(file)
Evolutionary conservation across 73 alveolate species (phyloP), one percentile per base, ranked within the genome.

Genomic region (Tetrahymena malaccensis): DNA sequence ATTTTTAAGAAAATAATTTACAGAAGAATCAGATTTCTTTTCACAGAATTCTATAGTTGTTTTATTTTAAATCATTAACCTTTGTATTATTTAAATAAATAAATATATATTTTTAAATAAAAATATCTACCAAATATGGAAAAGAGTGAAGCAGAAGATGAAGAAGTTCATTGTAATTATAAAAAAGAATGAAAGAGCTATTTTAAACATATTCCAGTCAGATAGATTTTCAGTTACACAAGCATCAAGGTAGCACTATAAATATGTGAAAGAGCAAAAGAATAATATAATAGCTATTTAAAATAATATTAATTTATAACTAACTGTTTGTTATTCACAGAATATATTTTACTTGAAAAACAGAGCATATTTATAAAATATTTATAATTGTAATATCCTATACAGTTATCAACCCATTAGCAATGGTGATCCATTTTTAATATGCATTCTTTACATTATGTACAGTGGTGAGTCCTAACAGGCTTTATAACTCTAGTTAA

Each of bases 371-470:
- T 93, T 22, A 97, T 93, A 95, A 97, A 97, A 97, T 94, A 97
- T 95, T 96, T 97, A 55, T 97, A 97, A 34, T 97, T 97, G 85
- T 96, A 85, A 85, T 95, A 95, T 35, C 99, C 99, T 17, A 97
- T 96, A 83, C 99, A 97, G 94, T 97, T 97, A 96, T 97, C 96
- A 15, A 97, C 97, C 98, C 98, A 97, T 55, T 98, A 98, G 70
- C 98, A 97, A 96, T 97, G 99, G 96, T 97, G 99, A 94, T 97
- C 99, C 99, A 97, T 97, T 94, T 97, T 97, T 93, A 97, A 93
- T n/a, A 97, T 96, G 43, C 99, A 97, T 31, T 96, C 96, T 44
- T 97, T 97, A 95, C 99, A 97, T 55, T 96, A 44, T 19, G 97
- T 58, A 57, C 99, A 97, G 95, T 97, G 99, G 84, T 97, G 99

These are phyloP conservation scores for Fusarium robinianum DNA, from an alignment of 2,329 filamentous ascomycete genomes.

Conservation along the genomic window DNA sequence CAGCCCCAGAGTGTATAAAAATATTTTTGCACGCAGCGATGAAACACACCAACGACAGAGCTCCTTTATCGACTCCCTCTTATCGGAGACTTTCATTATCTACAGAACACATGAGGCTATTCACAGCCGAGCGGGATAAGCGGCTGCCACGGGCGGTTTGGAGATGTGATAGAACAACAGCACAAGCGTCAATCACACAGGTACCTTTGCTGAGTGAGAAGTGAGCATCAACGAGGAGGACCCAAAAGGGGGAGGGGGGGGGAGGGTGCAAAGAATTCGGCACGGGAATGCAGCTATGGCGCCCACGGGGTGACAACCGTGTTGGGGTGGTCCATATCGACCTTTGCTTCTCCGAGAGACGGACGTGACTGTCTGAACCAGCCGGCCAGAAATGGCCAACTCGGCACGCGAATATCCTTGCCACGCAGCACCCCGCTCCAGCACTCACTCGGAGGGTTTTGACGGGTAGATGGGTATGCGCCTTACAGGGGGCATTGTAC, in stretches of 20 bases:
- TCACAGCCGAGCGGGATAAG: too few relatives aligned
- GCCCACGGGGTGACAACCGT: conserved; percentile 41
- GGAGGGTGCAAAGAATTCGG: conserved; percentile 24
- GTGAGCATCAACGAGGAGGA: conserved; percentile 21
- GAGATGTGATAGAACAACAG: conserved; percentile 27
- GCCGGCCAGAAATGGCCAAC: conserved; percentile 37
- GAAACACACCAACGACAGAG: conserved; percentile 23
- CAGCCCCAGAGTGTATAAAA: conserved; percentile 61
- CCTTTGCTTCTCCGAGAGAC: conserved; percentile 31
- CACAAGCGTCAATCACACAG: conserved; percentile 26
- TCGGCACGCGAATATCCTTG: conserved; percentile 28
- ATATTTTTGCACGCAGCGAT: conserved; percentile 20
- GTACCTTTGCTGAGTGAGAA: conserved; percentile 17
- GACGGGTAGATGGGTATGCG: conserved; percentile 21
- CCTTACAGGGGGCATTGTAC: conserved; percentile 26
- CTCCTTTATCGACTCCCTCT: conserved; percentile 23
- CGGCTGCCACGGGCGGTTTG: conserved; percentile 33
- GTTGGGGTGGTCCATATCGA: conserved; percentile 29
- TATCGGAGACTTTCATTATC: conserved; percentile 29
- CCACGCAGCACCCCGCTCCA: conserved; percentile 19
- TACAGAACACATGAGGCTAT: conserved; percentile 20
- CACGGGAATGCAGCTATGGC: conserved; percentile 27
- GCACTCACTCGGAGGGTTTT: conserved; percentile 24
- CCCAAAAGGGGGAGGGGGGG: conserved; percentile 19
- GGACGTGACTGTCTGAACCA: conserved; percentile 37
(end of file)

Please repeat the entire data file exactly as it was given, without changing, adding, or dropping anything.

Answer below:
Evolutionary conservation across 73 alveolate species (phyloP), one percentile per base, ranked within the genome.

Genomic region (Tetrahymena malaccensis): DNA sequence ATTTTTAAGAAAATAATTTACAGAAGAATCAGATTTCTTTTCACAGAATTCTATAGTTGTTTTATTTTAAATCATTAACCTTTGTATTATTTAAATAAATAAATATATATTTTTAAATAAAAATATCTACCAAATATGGAAAAGAGTGAAGCAGAAGATGAAGAAGTTCATTGTAATTATAAAAAAGAATGAAAGAGCTATTTTAAACATATTCCAGTCAGATAGATTTTCAGTTACACAAGCATCAAGGTAGCACTATAAATATGTGAAAGAGCAAAAGAATAATATAATAGCTATTTAAAATAATATTAATTTATAACTAACTGTTTGTTATTCACAGAATATATTTTACTTGAAAAACAGAGCATATTTATAAAATATTTATAATTGTAATATCCTATACAGTTATCAACCCATTAGCAATGGTGATCCATTTTTAATATGCATTCTTTACATTATGTACAGTGGTGAGTCCTAACAGGCTTTATAACTCTAGTTAA

Each of bases 371-470:
- T 93, T 22, A 97, T 93, A 95, A 97, A 97, A 97, T 94, A 97
- T 95, T 96, T 97, A 55, T 97, A 97, A 34, T 97, T 97, G 85
- T 96, A 85, A 85, T 95, A 95, T 35, C 99, C 99, T 17, A 97
- T 96, A 83, C 99, A 97, G 94, T 97, T 97, A 96, T 97, C 96
- A 15, A 97, C 97, C 98, C 98, A 97, T 55, T 98, A 98, G 70
- C 98, A 97, A 96, T 97, G 99, G 96, T 97, G 99, A 94, T 97
- C 99, C 99, A 97, T 97, T 94, T 97, T 97, T 93, A 97, A 93
- T n/a, A 97, T 96, G 43, C 99, A 97, T 31, T 96, C 96, T 44
- T 97, T 97, A 95, C 99, A 97, T 55, T 96, A 44, T 19, G 97
- T 58, A 57, C 99, A 97, G 95, T 97, G 99, G 84, T 97, G 99

These are phyloP conservation scores for Fusarium robinianum DNA, from an alignment of 2,329 filamentous ascomycete genomes.

Conservation along the genomic window DNA sequence CAGCCCCAGAGTGTATAAAAATATTTTTGCACGCAGCGATGAAACACACCAACGACAGAGCTCCTTTATCGACTCCCTCTTATCGGAGACTTTCATTATCTACAGAACACATGAGGCTATTCACAGCCGAGCGGGATAAGCGGCTGCCACGGGCGGTTTGGAGATGTGATAGAACAACAGCACAAGCGTCAATCACACAGGTACCTTTGCTGAGTGAGAAGTGAGCATCAACGAGGAGGACCCAAAAGGGGGAGGGGGGGGGAGGGTGCAAAGAATTCGGCACGGGAATGCAGCTATGGCGCCCACGGGGTGACAACCGTGTTGGGGTGGTCCATATCGACCTTTGCTTCTCCGAGAGACGGACGTGACTGTCTGAACCAGCCGGCCAGAAATGGCCAACTCGGCACGCGAATATCCTTGCCACGCAGCACCCCGCTCCAGCACTCACTCGGAGGGTTTTGACGGGTAGATGGGTATGCGCCTTACAGGGGGCATTGTAC, in stretches of 20 bases:
- TCACAGCCGAGCGGGATAAG: too few relatives aligned
- GCCCACGGGGTGACAACCGT: conserved; percentile 41
- GGAGGGTGCAAAGAATTCGG: conserved; percentile 24
- GTGAGCATCAACGAGGAGGA: conserved; percentile 21
- GAGATGTGATAGAACAACAG: conserved; percentile 27
- GCCGGCCAGAAATGGCCAAC: conserved; percentile 37
- GAAACACACCAACGACAGAG: conserved; percentile 23
- CAGCCCCAGAGTGTATAAAA: conserved; percentile 61
- CCTTTGCTTCTCCGAGAGAC: conserved; percentile 31
- CACAAGCGTCAATCACACAG: conserved; percentile 26
- TCGGCACGCGAATATCCTTG: conserved; percentile 28
- ATATTTTTGCACGCAGCGAT: conserved; percentile 20
- GTACCTTTGCTGAGTGAGAA: conserved; percentile 17
- GACGGGTAGATGGGTATGCG: conserved; percentile 21
- CCTTACAGGGGGCATTGTAC: conserved; percentile 26
- CTCCTTTATCGACTCCCTCT: conserved; percentile 23
- CGGCTGCCACGGGCGGTTTG: conserved; percentile 33
- GTTGGGGTGGTCCATATCGA: conserved; percentile 29
- TATCGGAGACTTTCATTATC: conserved; percentile 29
- CCACGCAGCACCCCGCTCCA: conserved; percentile 19
- TACAGAACACATGAGGCTAT: conserved; percentile 20
- CACGGGAATGCAGCTATGGC: conserved; percentile 27
- GCACTCACTCGGAGGGTTTT: conserved; percentile 24
- CCCAAAAGGGGGAGGGGGGG: conserved; percentile 19
- GGACGTGACTGTCTGAACCA: conserved; percentile 37